Kiss and Thrill’s 2015 Summer Middle Grade/Young Adult Reading List

Ellen Reading

The last few years, our very own Rachel Grant has put together Kiss and Thrill’s annual MG/YA summer reading list. But since she’s in the midst of another book release (Covert Evidence), I offered to do the list this year. As a librarian and former reader’s advisor (for all reading levels), I was happy to compile it. It helps that I am surrounded by children who read within these ranges. Besides my fifteen-year old boy/girl twins, I have seven nieces and nephews between 8-18 who offered recommendations.

This year’s list is divided between Young Adult and Middle Grade, then subdivided by genres including YA romance, Paranormal, Action/Adventure, Sci Fi, Fantasy, Classics, etc. I also marked with an asterix those books that have been made into a movie or are currently in movie production. There are books on this list for every tween and teen reader, even the most picky.

Below is just a small sample of this year’s complete list. Since the 2015 list wouldn’t fit on the blog, here are two links:  K&T 2015 MG/YA List word (downloadable) file and a K&T 2015 MG/YA List PDF file.

So pour some lemonade, throw down a blanket in the sun, and let’s start reading!

Here are my daughter’s recommendations (for both the books and the series they are part of) in no particular order:


Embrace by Jessica Shirvington


Harry Potter by JK Rowling


Destroy Me by Tahereh Mafi






The Heir by Keira Cass

The Heir by Kiera Cass


Throne of Glass by Sarah J. Maas


The Darkest Minds by Alexandra Bracken







 Here are my son’s recommendations (for both the books and the series they are part of) in no particular order:



Instinct by Sherrilyn Kenyon


The Loners by Lex  Thomas

Lockdown by Alexander G. Smith

Lockdown by Alexander G. Smith

Cherub by Robert Muchamore

Cherub by Robert Muchamore

The Hunted by Charlie Higson

The Hunted by Charlie Higson

Isolation by Dan Wells

Isolation by Dan Wells









Here are my Middle Grade recommendations (for both the books and the series they are part of) in no particular order:

Wish You Were Eyre by Heather Vogel Frederick

Wish You Were Eyre by Heather Vogel Frederick


Touching Spirit Bear by Ben Mikaelsen

Graceful by Wendy Maas

Graceful by Wendy Maas








Cracker! The Best Dog in Vietnam by Cynthia Kadohata

Cracker! The Best Dog in Vietnam by Cynthia Kadohata

C1ru2jKL0KS._SL135_.png (2)

The Shadow Children Series by Margaret Peterson Haddix


The Boy Who Could Fly by James Norcliffe









If a book you’re looking for is not on this list, please check the 2014 and 2013 lists. I tried not to duplicate titles, but if a series from earlier years had another book added this year, including e-novellas, I added it to this year’s list. Also, there are some annual faves that I duplicated because my kids want to reread them. (The entire Harry Potter Series is always a summer reading re-do!)

Joe and Donut

Disclaimer: Some of these books are (or once were) controversial. Some older YAs have closed-door adult situations, and others (YA & MG) deal with harsh issues such as suicide, bullying, war, poverty, and loss of a parent. As a librarian, reader’s advisor, and mother, I’ve learned that tweens and teens tend to read within their comfort zone, both emotionally and reading-level wise. All of these books offer a chance for parents and kids to discuss which topics are appropriate now and which books are best left for another summer. But I hope you all find books that will give your family a summer of new adventures and imaginary friends.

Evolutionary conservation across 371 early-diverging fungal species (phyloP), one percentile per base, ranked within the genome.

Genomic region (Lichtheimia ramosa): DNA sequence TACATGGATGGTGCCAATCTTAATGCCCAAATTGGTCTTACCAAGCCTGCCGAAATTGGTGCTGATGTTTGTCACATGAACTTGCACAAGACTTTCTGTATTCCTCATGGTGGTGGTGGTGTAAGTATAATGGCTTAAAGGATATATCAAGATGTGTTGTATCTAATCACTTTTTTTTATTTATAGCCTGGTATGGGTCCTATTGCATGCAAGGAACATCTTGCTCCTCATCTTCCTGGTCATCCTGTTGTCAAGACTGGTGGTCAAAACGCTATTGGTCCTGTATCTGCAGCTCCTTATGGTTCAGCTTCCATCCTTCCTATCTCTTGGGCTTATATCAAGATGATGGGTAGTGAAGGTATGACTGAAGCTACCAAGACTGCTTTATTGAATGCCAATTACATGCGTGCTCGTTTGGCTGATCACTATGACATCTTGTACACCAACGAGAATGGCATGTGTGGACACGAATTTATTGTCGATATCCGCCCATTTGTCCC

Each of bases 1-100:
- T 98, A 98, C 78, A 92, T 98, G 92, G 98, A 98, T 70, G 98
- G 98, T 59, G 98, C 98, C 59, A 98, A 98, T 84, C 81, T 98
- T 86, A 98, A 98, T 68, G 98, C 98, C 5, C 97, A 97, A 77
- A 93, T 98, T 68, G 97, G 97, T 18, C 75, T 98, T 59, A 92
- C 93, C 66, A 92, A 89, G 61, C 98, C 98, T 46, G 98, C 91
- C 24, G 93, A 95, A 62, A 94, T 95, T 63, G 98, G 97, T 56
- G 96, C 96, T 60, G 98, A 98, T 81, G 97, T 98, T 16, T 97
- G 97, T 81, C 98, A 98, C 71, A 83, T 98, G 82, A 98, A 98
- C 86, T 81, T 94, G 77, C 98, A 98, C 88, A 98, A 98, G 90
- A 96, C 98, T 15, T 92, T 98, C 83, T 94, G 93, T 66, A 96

Now I need your help. This list is not complete. Are there books that you’ve read and would like to see added to the 2015 list? If you add them in the comments, I’ll update the list and repost it. Thanks!

About Sharon Wray

Sharon is a librarian who once studied dress design in the couture houses of Paris and is the author of the Amazon bestselling Deadly Force romantic suspense series.

Posted on June 2, 2015, in book recommendations, Sharon Wray and tagged , , . Bookmark the permalink. 35 Comments.

  1. Wonderful list, Sharon! I have a couple of additions. A friend of mine who writes YA fiction recommended Yaqui Delgado Wants to Kick Your Ass by Meg Medina. I read it this winter and loved it. Thoughtful, well-written story about Piddy, a teen girl grappling with the consequences of secret keeping when she is targeted by the school’s mean girl.

    I recently gave my 12 year old niece Drama, a graphic novel by Raina Telgemeier. The middle school protagonists Callie loves theater and wants a part in the school musical, but she’s a terrible singer and instead ends up as one of the set designers. Telgemeier also wrote Sisters and Smile.

    My last recommendation is Code Name Verity by Elizabeth Wein. I gave this book to my 14 year old niece. It’s a spy thriller set in World War II. Two teenage British spies crash land in Nazi-occupied France. One of the girls, Verity, is captured by the Gestapo and is forced to choose between her mission and her life. The New York Times called this book a “a fiendishly-plotted mind game of a novel.”